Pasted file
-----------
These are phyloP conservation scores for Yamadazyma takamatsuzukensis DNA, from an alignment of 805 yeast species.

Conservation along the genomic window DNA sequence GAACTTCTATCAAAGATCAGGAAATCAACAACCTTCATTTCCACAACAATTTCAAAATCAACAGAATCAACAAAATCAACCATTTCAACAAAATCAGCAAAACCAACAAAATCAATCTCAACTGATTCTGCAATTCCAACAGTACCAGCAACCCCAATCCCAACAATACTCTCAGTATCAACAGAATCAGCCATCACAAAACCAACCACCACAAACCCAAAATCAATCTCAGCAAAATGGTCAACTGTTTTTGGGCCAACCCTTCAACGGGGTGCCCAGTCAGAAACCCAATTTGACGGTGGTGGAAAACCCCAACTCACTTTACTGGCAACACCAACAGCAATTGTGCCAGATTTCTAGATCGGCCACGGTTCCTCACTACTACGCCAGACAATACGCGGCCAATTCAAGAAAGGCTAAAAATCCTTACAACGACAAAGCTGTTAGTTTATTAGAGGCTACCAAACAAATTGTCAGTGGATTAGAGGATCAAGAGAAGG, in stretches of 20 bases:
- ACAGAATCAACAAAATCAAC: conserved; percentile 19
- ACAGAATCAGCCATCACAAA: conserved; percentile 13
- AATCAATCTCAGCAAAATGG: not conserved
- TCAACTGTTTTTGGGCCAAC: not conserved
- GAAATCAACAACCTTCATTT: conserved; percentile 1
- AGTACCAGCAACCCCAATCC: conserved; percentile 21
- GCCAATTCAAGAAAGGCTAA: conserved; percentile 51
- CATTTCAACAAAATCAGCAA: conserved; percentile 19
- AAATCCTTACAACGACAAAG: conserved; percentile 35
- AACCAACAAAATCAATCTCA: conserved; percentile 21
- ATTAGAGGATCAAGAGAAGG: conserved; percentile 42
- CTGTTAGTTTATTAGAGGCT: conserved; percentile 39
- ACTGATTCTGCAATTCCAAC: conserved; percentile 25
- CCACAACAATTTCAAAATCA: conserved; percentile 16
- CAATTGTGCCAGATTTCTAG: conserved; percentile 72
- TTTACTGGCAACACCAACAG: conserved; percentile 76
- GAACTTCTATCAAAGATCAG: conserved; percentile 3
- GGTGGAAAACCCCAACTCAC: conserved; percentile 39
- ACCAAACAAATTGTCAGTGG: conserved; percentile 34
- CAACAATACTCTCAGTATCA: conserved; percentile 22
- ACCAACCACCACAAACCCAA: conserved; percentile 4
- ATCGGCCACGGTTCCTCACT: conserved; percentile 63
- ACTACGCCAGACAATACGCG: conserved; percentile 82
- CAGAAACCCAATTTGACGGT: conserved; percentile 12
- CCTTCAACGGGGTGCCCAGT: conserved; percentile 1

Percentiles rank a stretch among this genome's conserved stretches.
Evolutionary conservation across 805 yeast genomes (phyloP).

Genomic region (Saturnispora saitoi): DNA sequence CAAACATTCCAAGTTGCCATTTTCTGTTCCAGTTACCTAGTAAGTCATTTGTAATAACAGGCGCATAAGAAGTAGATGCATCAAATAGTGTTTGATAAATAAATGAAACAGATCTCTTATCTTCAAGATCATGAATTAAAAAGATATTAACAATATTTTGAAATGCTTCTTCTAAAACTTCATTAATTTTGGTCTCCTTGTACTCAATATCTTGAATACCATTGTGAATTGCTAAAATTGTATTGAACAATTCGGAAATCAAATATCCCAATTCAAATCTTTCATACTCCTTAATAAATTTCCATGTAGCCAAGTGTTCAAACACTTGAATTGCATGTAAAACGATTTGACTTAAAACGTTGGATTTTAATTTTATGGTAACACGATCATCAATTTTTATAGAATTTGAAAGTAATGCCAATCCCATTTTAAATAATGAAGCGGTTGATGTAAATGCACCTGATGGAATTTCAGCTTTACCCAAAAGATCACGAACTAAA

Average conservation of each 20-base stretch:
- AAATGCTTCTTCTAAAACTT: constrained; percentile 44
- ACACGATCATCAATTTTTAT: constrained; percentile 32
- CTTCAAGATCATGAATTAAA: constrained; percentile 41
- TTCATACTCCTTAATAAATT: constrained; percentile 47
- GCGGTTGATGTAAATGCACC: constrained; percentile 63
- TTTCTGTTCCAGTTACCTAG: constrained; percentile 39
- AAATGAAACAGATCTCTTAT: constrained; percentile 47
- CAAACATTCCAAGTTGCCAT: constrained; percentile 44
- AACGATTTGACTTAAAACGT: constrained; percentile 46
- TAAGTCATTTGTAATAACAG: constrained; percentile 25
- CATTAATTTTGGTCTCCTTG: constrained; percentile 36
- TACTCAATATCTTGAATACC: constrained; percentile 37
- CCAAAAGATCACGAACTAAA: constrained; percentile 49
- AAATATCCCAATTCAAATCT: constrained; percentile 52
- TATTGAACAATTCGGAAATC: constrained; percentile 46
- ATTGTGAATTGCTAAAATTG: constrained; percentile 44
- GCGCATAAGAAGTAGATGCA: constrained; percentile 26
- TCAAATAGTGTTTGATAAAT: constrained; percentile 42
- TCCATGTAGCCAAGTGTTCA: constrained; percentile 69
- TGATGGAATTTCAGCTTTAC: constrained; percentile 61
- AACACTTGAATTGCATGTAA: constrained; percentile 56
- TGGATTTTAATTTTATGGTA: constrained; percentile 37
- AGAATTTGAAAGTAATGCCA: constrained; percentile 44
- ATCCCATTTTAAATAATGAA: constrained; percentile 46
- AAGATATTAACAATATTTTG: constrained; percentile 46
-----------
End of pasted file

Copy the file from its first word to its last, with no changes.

These are phyloP conservation scores for Yamadazyma takamatsuzukensis DNA, from an alignment of 805 yeast species.

Conservation along the genomic window DNA sequence GAACTTCTATCAAAGATCAGGAAATCAACAACCTTCATTTCCACAACAATTTCAAAATCAACAGAATCAACAAAATCAACCATTTCAACAAAATCAGCAAAACCAACAAAATCAATCTCAACTGATTCTGCAATTCCAACAGTACCAGCAACCCCAATCCCAACAATACTCTCAGTATCAACAGAATCAGCCATCACAAAACCAACCACCACAAACCCAAAATCAATCTCAGCAAAATGGTCAACTGTTTTTGGGCCAACCCTTCAACGGGGTGCCCAGTCAGAAACCCAATTTGACGGTGGTGGAAAACCCCAACTCACTTTACTGGCAACACCAACAGCAATTGTGCCAGATTTCTAGATCGGCCACGGTTCCTCACTACTACGCCAGACAATACGCGGCCAATTCAAGAAAGGCTAAAAATCCTTACAACGACAAAGCTGTTAGTTTATTAGAGGCTACCAAACAAATTGTCAGTGGATTAGAGGATCAAGAGAAGG, in stretches of 20 bases:
- ACAGAATCAACAAAATCAAC: conserved; percentile 19
- ACAGAATCAGCCATCACAAA: conserved; percentile 13
- AATCAATCTCAGCAAAATGG: not conserved
- TCAACTGTTTTTGGGCCAAC: not conserved
- GAAATCAACAACCTTCATTT: conserved; percentile 1
- AGTACCAGCAACCCCAATCC: conserved; percentile 21
- GCCAATTCAAGAAAGGCTAA: conserved; percentile 51
- CATTTCAACAAAATCAGCAA: conserved; percentile 19
- AAATCCTTACAACGACAAAG: conserved; percentile 35
- AACCAACAAAATCAATCTCA: conserved; percentile 21
- ATTAGAGGATCAAGAGAAGG: conserved; percentile 42
- CTGTTAGTTTATTAGAGGCT: conserved; percentile 39
- ACTGATTCTGCAATTCCAAC: conserved; percentile 25
- CCACAACAATTTCAAAATCA: conserved; percentile 16
- CAATTGTGCCAGATTTCTAG: conserved; percentile 72
- TTTACTGGCAACACCAACAG: conserved; percentile 76
- GAACTTCTATCAAAGATCAG: conserved; percentile 3
- GGTGGAAAACCCCAACTCAC: conserved; percentile 39
- ACCAAACAAATTGTCAGTGG: conserved; percentile 34
- CAACAATACTCTCAGTATCA: conserved; percentile 22
- ACCAACCACCACAAACCCAA: conserved; percentile 4
- ATCGGCCACGGTTCCTCACT: conserved; percentile 63
- ACTACGCCAGACAATACGCG: conserved; percentile 82
- CAGAAACCCAATTTGACGGT: conserved; percentile 12
- CCTTCAACGGGGTGCCCAGT: conserved; percentile 1

Percentiles rank a stretch among this genome's conserved stretches.
Evolutionary conservation across 805 yeast genomes (phyloP).

Genomic region (Saturnispora saitoi): DNA sequence CAAACATTCCAAGTTGCCATTTTCTGTTCCAGTTACCTAGTAAGTCATTTGTAATAACAGGCGCATAAGAAGTAGATGCATCAAATAGTGTTTGATAAATAAATGAAACAGATCTCTTATCTTCAAGATCATGAATTAAAAAGATATTAACAATATTTTGAAATGCTTCTTCTAAAACTTCATTAATTTTGGTCTCCTTGTACTCAATATCTTGAATACCATTGTGAATTGCTAAAATTGTATTGAACAATTCGGAAATCAAATATCCCAATTCAAATCTTTCATACTCCTTAATAAATTTCCATGTAGCCAAGTGTTCAAACACTTGAATTGCATGTAAAACGATTTGACTTAAAACGTTGGATTTTAATTTTATGGTAACACGATCATCAATTTTTATAGAATTTGAAAGTAATGCCAATCCCATTTTAAATAATGAAGCGGTTGATGTAAATGCACCTGATGGAATTTCAGCTTTACCCAAAAGATCACGAACTAAA

Average conservation of each 20-base stretch:
- AAATGCTTCTTCTAAAACTT: constrained; percentile 44
- ACACGATCATCAATTTTTAT: constrained; percentile 32
- CTTCAAGATCATGAATTAAA: constrained; percentile 41
- TTCATACTCCTTAATAAATT: constrained; percentile 47
- GCGGTTGATGTAAATGCACC: constrained; percentile 63
- TTTCTGTTCCAGTTACCTAG: constrained; percentile 39
- AAATGAAACAGATCTCTTAT: constrained; percentile 47
- CAAACATTCCAAGTTGCCAT: constrained; percentile 44
- AACGATTTGACTTAAAACGT: constrained; percentile 46
- TAAGTCATTTGTAATAACAG: constrained; percentile 25
- CATTAATTTTGGTCTCCTTG: constrained; percentile 36
- TACTCAATATCTTGAATACC: constrained; percentile 37
- CCAAAAGATCACGAACTAAA: constrained; percentile 49
- AAATATCCCAATTCAAATCT: constrained; percentile 52
- TATTGAACAATTCGGAAATC: constrained; percentile 46
- ATTGTGAATTGCTAAAATTG: constrained; percentile 44
- GCGCATAAGAAGTAGATGCA: constrained; percentile 26
- TCAAATAGTGTTTGATAAAT: constrained; percentile 42
- TCCATGTAGCCAAGTGTTCA: constrained; percentile 69
- TGATGGAATTTCAGCTTTAC: constrained; percentile 61
- AACACTTGAATTGCATGTAA: constrained; percentile 56
- TGGATTTTAATTTTATGGTA: constrained; percentile 37
- AGAATTTGAAAGTAATGCCA: constrained; percentile 44
- ATCCCATTTTAAATAATGAA: constrained; percentile 46
- AAGATATTAACAATATTTTG: constrained; percentile 46